Five female activists who championed educational equity
Written by Aylin Cook
HopSkipDrive is committed to enabling access to education for every child through safe and reliable transportation. In honor of Women’s History Month, we’re highlighting the stories of five women who’ve paved the way for educational equity in the United States.
These five women are just some of the many powerful, inspiring female activists who have dedicated their lives to ensuring equal access to education and other opportunities for all.
Patsy Mink was a United States Congresswoman from the state of Hawaii. She was the co-author of the Title IX Amendment of the Higher Education Act, which banned gender-based discrimination by all federally funded schools and educational programs. In 2002, following Mink’s death, the Title IX portion of the Education Amendments of 1972 was renamed in her honor.
Mink was also instrumental in introducing progressive legislation that promoted federal child care, bilingual education, special education student loans and more.
Widely known for shining light on the discrimination she felt as both a woman and an Asian-American, she dedicated her career to creating more opportunities for marginalized groups.
Known as the godmother of Title IX, Bernice Sandler tackled sex discrimination at college campuses head-on. As an academic at the University of Maryland, Sandler was told she “came on too strong for a woman” to be considered for even one of seven employment opportunities in her department. When she applied for yet another job, a hiring manager told her he didn’t hire women because they stayed home when their children got sick.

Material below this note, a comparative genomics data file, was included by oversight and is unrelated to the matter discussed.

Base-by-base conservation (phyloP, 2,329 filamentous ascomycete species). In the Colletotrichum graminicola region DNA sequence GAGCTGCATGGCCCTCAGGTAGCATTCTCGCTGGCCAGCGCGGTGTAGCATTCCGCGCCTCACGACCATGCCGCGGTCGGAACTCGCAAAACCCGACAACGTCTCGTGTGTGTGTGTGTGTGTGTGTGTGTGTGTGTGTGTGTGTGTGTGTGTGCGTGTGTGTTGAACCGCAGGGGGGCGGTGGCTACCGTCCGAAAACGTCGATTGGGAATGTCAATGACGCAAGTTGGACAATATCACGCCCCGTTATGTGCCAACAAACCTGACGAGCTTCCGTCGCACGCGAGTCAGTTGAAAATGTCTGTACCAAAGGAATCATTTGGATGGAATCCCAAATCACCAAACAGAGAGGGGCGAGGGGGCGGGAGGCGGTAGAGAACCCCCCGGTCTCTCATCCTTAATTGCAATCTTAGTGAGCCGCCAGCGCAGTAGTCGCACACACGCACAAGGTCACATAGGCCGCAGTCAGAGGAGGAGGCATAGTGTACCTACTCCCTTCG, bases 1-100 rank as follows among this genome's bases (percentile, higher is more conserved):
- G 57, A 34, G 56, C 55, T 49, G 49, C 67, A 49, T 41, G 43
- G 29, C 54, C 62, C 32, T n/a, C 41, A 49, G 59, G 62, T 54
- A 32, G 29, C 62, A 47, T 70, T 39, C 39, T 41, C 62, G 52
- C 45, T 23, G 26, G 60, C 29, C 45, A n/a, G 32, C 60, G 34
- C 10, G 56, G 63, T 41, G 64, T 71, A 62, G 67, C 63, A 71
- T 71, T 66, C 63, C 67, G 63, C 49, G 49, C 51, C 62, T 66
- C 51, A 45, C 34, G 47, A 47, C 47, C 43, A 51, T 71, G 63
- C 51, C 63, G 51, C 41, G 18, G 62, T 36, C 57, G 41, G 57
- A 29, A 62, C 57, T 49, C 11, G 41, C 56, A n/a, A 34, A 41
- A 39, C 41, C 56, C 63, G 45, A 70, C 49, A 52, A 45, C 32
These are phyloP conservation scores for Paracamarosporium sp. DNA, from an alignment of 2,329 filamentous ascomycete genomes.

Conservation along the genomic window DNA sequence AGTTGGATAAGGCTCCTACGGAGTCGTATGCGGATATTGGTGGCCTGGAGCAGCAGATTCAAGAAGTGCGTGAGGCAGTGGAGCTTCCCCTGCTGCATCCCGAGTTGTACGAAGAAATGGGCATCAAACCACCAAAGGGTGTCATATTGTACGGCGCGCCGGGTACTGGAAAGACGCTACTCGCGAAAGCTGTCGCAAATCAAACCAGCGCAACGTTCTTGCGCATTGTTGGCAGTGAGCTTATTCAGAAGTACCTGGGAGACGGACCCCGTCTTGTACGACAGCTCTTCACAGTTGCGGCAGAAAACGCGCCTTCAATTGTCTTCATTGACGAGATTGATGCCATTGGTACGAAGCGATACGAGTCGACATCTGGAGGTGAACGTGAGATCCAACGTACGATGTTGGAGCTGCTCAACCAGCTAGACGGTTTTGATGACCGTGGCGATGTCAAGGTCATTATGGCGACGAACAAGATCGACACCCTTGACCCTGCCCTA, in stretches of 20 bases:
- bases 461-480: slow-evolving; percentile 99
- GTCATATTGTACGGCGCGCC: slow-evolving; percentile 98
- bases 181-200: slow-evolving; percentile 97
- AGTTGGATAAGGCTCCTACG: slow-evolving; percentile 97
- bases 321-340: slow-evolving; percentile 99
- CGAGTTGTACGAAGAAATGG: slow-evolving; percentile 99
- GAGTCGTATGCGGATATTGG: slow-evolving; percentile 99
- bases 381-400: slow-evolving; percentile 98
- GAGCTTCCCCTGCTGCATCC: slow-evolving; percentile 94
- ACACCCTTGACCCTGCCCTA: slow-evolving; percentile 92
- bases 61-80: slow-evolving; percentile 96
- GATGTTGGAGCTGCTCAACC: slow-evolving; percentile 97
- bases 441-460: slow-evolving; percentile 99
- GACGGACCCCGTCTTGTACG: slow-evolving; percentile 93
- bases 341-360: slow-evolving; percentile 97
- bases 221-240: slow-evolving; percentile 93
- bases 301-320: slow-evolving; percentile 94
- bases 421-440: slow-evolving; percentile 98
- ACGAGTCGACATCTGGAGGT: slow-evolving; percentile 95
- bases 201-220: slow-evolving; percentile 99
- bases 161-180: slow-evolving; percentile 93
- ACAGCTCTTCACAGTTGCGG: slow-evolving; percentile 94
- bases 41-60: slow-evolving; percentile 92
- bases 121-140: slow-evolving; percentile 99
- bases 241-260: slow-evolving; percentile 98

Sandler began documenting sex discrimination in hiring practices at federally funded colleges and universities. She joined the Women’s Equity Action League and did everything she could to catalyze change — from charging over 250 colleges with sex discrimination to initiating a letter-writing campaign so profuse that Congress had to hire full-time employees to read all the correspondence.
Malala Yousafzai is a Pakistani social activist dedicated to championing female education and equality. As a child, she and other girls were stopped from attending school by the Taliban — an experience she openly wrote about.
When she was 15, the Taliban attempted to assassinate her to silence her and stop her from advocating for education of girls. She survived, and has gone on to use her experiences to further champion her cause.
Her nonprofit organization, the Malala Fund, supports the work of educators and advocates and helps bolster girls’ secondary education around the world.
In 2012, she was awarded the Nobel Peace Prize, becoming the youngest person ever to receive that honor.
Sally Ride became the first woman to travel to space in 1983. Her legacy as an astronaut, a physicist and a woman lives on more than a decade after her passing.
In 2001, she founded Sally Ride Science, an organization focused on reversing inaccurate beliefs about women in STEM (science, technology, engineering and math). She believed that all students — not just boys — should feel inspired and welcomed to learn about these subjects.
Billie Jean King
Billie Jean King, who was once the top-ranked tennis player in the world, is best known for winning the “Battle of the Sexes,” a tennis match in which she defeated male tennis player Bobby Riggs. She is, however, is as famous for her off-court heroics as her on-court accomplishments.
The tennis pro made a huge impact on educational equity in the United States by leveraging her fame to ensure the passing of the Women’s Educational Equity Act (WEEA) of 1974.
WEEA offers federal protections against gender discrimination at all levels of education, but especially at elementary and secondary schools. This landmark legislation also helped pave the way for funding and grants aimed at developing more opportunities for women.